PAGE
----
Dr. Darius Prier wants aspiring teachers to think about how negative images of Black males in the media might influence the way they interact act with young Black males in the classroom.
It’s a mission that he is seeking to accomplish in his capacity as an associate professor of education at Duquesne University, where Prier teaches courses including “Social Justice in Educational Settings” and “Ethics, Education, and the Teaching Profession.”
Dr. Darius Prier
And it’s work that is aided by a new book by Prier, titled “The Media War on Black Male Youth in Urban Education,” published earlier this year by Routledge Research in Educational Equality and Diversity.
The way Prier sees it, the onslaught of criminalized images of Black men — from the 1915 film “Birth of a Nation” that portrayed Black men as villains and violent rapists, to the “gangsta” narratives of contemporary rap music and the disproportionate news reportage on Black perpetrators of crime — all conspire to induce a punitive approach toward Black male students in America’s schools.
The situation can be exacerbated if newly minted teachers have only had limited experience in the African-American communities in which they’ve been assigned to teach, Prier argues.
“That creates antagonism between teachers and students,” Prier said. “When they have not lived around, played with, interacted with Black students, they then unconsciously or subconsciously act on mental schemas and familiar stereotypes, so they perceive a young man coming into the classroom — sagging pants, hoodie over his head — that to them signals the videos that they saw on television all their life.”
In America’s streets, such preconceived notions can have fatal consequences when it comes to interactions with law enforcement. Prier recounts a several emblematic cases from the past few years — from Trayvon Martin to Tamir Rice — to illustrate and underscore that point.
However, in America’s classrooms, the consequences play out in what Prier refers to as a “hidden curriculum of punishment.”
“Such a curriculum is informed by criminalizing perceptions of these students,” Prier writes in Chapter 1, titled “Matters of Black Life in Media.”
“How and why teachers develop these perceptions in media is a vital area of interrogation in urban education.”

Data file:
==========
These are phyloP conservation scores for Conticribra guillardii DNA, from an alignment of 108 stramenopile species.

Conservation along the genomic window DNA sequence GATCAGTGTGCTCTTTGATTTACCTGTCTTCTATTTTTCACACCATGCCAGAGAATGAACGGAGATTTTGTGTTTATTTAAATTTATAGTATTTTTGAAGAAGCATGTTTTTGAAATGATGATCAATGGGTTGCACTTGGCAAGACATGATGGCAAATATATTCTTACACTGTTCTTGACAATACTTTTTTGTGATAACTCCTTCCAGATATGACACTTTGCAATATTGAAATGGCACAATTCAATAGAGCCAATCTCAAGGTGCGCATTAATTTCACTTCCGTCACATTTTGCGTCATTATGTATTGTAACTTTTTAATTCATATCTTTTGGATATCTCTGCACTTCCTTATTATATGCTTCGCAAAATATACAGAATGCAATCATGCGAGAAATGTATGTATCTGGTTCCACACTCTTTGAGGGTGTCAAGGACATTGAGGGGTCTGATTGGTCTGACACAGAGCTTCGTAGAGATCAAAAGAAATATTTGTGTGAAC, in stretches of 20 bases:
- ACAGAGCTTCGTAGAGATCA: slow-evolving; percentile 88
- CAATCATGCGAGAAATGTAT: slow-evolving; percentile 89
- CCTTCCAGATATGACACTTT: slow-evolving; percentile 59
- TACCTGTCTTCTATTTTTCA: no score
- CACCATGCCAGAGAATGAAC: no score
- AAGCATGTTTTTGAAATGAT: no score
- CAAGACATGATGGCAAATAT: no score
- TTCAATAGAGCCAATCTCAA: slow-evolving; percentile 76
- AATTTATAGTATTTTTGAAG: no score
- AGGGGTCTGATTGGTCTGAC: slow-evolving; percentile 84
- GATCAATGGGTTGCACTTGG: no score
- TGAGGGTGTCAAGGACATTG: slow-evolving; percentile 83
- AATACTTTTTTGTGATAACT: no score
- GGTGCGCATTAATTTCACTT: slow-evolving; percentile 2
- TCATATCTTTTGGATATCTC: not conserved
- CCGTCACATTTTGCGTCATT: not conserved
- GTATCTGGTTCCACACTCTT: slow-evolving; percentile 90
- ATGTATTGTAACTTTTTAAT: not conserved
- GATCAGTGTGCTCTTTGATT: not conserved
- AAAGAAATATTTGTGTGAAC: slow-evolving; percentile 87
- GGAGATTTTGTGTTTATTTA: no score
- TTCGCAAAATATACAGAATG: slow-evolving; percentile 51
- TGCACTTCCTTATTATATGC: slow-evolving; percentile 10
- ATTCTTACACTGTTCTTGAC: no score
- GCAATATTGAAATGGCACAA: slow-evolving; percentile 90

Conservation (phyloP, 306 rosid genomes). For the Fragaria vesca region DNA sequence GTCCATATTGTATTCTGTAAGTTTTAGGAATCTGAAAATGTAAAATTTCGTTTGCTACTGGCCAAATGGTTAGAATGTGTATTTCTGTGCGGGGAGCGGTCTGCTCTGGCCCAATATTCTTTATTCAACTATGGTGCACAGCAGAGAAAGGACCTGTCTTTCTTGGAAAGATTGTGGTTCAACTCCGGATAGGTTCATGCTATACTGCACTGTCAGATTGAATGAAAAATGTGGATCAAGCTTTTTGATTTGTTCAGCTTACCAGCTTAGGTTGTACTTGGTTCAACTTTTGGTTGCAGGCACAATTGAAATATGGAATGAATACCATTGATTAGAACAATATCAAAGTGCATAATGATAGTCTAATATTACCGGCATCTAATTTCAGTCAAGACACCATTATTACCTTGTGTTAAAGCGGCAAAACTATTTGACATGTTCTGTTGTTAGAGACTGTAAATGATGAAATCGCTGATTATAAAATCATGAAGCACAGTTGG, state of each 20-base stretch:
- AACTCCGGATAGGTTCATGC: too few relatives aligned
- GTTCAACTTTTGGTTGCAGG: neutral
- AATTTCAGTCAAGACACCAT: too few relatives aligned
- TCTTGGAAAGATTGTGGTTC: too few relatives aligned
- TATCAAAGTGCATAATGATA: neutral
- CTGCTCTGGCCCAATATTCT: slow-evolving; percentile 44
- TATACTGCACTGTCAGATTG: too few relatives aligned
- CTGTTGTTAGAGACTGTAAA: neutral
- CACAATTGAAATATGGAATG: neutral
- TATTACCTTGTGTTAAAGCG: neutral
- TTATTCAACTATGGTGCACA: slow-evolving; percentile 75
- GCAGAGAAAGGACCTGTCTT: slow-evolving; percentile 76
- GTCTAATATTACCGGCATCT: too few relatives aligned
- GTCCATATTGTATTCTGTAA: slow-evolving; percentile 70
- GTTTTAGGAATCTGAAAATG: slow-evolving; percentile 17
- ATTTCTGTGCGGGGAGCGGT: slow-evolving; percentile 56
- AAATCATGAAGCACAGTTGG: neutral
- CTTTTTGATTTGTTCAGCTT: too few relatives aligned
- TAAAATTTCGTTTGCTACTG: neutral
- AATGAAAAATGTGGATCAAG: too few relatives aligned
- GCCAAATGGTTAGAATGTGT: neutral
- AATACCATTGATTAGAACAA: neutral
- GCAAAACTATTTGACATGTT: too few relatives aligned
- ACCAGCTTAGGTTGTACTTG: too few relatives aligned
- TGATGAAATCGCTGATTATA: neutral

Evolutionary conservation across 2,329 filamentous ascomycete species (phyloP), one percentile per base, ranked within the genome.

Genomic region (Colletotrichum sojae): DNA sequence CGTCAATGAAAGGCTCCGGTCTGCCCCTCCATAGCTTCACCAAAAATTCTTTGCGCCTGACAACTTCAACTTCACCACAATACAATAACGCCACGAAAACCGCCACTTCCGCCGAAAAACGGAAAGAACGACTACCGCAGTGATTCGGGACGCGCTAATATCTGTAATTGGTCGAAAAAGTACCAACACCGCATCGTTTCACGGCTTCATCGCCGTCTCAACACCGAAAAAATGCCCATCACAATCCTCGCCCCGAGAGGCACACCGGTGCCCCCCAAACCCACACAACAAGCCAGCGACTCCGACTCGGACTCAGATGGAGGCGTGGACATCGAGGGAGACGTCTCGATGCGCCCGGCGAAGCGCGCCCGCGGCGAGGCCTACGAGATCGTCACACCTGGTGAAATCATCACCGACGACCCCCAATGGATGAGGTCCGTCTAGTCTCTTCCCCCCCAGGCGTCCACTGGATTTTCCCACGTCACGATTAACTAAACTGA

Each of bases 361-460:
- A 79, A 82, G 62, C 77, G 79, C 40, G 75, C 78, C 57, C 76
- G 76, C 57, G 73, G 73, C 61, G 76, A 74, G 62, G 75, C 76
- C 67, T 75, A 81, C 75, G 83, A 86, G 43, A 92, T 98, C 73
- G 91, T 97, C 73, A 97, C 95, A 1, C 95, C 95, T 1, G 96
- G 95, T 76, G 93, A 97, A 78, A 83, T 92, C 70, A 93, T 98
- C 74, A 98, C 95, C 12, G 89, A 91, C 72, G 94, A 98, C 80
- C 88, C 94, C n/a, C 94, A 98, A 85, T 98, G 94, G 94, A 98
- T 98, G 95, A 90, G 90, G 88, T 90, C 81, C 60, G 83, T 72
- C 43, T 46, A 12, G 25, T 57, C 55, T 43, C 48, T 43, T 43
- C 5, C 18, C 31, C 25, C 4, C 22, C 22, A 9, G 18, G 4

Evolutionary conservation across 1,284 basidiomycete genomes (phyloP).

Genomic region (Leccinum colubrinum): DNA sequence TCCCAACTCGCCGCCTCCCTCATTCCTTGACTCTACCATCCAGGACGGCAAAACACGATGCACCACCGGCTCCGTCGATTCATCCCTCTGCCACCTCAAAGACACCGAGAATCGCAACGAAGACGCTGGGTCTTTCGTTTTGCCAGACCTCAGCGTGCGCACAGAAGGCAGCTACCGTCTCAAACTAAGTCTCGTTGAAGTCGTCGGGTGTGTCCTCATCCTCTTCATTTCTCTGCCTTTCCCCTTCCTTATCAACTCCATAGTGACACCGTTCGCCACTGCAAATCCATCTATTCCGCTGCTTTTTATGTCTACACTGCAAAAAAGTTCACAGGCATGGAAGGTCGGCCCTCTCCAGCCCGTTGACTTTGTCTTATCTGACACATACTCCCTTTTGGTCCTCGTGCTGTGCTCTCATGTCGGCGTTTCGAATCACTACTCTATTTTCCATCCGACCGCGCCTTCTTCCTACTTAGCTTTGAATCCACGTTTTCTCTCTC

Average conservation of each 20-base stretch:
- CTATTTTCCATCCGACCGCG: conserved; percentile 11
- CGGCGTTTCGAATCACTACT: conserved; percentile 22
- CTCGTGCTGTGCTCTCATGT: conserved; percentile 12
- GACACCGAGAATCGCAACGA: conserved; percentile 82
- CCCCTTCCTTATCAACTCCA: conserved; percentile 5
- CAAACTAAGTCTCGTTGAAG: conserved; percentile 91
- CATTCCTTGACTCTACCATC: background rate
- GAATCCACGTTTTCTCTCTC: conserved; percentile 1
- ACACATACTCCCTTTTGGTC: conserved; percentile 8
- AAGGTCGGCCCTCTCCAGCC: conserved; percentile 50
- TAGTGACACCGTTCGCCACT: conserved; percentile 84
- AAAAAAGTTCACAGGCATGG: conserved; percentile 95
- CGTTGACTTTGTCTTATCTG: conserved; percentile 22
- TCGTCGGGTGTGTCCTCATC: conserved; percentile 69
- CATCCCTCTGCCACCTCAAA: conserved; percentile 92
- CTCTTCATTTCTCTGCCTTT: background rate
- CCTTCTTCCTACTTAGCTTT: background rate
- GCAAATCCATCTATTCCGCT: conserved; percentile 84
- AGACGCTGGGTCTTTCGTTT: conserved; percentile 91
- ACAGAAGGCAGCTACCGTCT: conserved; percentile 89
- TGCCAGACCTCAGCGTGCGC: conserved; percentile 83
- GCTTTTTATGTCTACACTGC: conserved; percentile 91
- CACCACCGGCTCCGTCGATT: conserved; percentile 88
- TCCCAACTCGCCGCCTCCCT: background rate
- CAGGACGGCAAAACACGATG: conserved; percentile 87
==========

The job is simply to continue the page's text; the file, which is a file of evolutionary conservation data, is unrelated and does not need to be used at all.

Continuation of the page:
The issue of racial disparities in school punishment was a focal point of the Department of Education under the administration of President Barack Obama.
For instance, a U.S. Department of Education report titled “2013-2014 Civil Rights Data Collection: A First Look,” found racial disparities in America’s K-12 schools. While six percent of all K-12 students received one or more out-of-school suspensions, the percentage was 18 percent for Black boys; 10 percent for Black girls; five percent for White boys and two percent for White girls, the report found.
Black K-12 students were 3.8 times as likely to receive one or more out-of-school suspensions as White students, the report found.
“In our investigations we have found cases where African-American students were disciplined more harshly and more frequently because of their race than similarly situated white students,” the Department of Education said in a 2014 “Dear Colleague” letter. “In short, racial discrimination in school discipline is a real problem.”
However, student advocates have raised concerns about the Department of Education under Secretary of Education Betsy DeVos and President Donald J. Trump apparently planning to reverse course. According to a memo issued earlier this year by Candice Jackson, the acting assistant secretary of the Office for Civil Rights (OCR), investigators in the office will no longer be required to do broad investigations of civil rights complaints to find systemic patterns.
The Department of Education has said the move is about efficiency.
Federal policy notwithstanding, Prier says the issue of a punitive approach toward Black males is engrained in American culture. He says it’s not just about the periodic news report on this or that individual Black suspect or convict, not to mention what he argues are more sympathetic portrayals of White perpetrators as “psychologically abnormal” or being otherwise “good kids.” (In his book Prier describes a dualistic phenomenon he refers to as the “guilt of Black innocence” and the “innocence of White guilt”).
Rather, Prier argues, it’s about the collective portrayal of Black males, as shown in a host of studies cited in his book about the disproportionate reporting on Black perpetrators. For instance, he cites one study by the Pew Research Center that found 43 percent of TV news stories about Black males focused on sports while 30 percent focused on crime. In newsprint, 43 percent of the stories on Black males focused on crime.
“I’m talking about how America has presented one picture of our humanity, and it has not given us the full scope of our humanity that is our just due,” Prier said. “America has not seen enough of the goodness and the greatness from Black people.”
In his book, Prier speaks of his prior work having students and teachers develop social contracts of commitment to their schools, places of worship and communities, and having students engage in sessions such as “Authoring Your Own Image” that draw on Hip Hop culture. He recommends the construction of “new narratives” that tell the full story of African Americans.
“Urban school environments often don’t have the full script of the humanity of Black life,” Prier said. “Let’s celebrate the genius.”
Jamaal Abdul-Alim can be reached at firstname.lastname@example.org or you can follow him on Twitter @dcwriter360.